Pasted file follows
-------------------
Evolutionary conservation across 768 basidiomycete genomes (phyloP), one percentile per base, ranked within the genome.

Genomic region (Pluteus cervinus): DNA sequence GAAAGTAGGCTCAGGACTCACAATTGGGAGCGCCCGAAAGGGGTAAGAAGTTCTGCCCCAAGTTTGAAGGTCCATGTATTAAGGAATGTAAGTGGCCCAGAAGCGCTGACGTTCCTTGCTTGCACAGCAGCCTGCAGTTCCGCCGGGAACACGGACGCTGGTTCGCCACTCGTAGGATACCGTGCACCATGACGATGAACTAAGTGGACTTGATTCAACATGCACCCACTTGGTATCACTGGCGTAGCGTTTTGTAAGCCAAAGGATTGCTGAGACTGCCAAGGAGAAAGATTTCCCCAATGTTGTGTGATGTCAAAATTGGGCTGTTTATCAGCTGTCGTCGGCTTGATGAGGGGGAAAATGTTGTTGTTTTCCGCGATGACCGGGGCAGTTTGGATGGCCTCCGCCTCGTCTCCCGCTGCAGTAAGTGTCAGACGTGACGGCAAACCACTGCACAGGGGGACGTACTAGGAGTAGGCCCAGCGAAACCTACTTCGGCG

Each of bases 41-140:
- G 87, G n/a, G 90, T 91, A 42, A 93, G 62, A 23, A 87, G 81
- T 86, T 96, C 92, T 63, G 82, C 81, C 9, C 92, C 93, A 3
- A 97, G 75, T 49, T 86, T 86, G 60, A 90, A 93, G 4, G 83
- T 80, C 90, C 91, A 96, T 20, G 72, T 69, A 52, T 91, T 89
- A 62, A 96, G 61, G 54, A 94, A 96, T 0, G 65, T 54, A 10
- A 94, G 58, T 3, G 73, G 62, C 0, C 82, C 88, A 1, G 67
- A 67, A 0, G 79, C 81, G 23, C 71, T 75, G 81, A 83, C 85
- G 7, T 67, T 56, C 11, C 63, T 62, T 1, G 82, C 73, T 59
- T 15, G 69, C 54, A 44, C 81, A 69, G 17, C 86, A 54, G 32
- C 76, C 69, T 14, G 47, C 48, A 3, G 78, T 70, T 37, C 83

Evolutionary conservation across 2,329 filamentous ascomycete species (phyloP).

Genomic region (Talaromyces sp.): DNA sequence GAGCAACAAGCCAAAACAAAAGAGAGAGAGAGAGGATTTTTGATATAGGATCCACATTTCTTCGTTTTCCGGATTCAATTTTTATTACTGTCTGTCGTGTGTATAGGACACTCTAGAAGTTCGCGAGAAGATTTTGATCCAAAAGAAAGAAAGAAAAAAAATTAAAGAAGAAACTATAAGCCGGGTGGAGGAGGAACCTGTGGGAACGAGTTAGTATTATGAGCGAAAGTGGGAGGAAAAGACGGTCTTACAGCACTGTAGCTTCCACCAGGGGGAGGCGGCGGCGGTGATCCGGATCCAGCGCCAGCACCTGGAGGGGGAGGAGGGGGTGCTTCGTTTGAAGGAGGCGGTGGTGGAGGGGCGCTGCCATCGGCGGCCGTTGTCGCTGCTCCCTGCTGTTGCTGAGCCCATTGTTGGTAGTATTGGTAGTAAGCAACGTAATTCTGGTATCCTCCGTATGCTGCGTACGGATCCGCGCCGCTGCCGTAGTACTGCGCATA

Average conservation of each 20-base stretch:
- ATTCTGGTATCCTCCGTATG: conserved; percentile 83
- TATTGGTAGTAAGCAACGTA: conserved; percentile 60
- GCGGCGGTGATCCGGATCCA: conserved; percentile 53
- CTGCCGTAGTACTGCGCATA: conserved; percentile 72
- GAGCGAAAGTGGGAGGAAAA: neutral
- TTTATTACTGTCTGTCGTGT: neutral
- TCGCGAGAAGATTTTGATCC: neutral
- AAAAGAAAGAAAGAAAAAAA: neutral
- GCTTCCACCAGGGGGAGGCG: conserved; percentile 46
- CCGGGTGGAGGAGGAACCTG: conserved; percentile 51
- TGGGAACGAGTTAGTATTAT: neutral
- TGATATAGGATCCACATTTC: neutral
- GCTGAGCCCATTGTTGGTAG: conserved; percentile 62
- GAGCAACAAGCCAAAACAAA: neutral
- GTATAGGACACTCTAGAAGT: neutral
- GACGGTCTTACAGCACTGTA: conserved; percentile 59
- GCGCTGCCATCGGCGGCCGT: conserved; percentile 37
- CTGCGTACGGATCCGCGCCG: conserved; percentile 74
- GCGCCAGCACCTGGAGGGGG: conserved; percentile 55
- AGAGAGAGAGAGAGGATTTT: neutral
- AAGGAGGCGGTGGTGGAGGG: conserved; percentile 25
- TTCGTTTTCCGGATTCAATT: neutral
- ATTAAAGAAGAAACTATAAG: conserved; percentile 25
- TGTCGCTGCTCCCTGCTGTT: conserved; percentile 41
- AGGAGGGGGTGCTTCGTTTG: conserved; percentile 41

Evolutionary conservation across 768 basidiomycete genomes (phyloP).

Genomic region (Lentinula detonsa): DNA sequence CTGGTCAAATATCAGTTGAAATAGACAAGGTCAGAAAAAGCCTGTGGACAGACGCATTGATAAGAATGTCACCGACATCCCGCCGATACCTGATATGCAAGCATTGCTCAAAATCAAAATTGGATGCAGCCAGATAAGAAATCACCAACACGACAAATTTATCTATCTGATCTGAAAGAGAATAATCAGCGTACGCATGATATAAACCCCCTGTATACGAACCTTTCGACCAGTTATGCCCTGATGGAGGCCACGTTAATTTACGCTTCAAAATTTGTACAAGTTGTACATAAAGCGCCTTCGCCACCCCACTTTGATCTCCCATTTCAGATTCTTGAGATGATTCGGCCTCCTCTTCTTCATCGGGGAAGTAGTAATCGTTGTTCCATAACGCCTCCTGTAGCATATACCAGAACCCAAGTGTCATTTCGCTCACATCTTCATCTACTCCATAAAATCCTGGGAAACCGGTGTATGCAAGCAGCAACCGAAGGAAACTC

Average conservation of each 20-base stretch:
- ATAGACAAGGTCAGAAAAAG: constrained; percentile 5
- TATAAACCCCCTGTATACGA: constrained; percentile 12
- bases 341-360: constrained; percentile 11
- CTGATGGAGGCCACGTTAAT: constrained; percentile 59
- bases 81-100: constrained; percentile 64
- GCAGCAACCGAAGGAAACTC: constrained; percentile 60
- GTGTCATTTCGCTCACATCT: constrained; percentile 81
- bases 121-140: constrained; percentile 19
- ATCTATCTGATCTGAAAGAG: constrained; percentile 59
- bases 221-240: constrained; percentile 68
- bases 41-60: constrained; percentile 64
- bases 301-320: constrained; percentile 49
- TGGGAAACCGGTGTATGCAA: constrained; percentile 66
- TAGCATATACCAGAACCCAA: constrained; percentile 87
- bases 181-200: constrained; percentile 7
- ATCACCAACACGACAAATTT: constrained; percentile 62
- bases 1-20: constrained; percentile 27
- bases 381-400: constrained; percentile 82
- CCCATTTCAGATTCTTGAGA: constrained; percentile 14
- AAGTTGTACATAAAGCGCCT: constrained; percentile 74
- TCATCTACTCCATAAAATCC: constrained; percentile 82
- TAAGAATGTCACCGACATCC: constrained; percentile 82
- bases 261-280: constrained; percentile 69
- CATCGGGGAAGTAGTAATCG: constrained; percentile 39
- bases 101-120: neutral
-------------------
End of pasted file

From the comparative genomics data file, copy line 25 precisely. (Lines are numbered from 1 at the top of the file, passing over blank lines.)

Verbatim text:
- GCTTCCACCAGGGGGAGGCG: conserved; percentile 46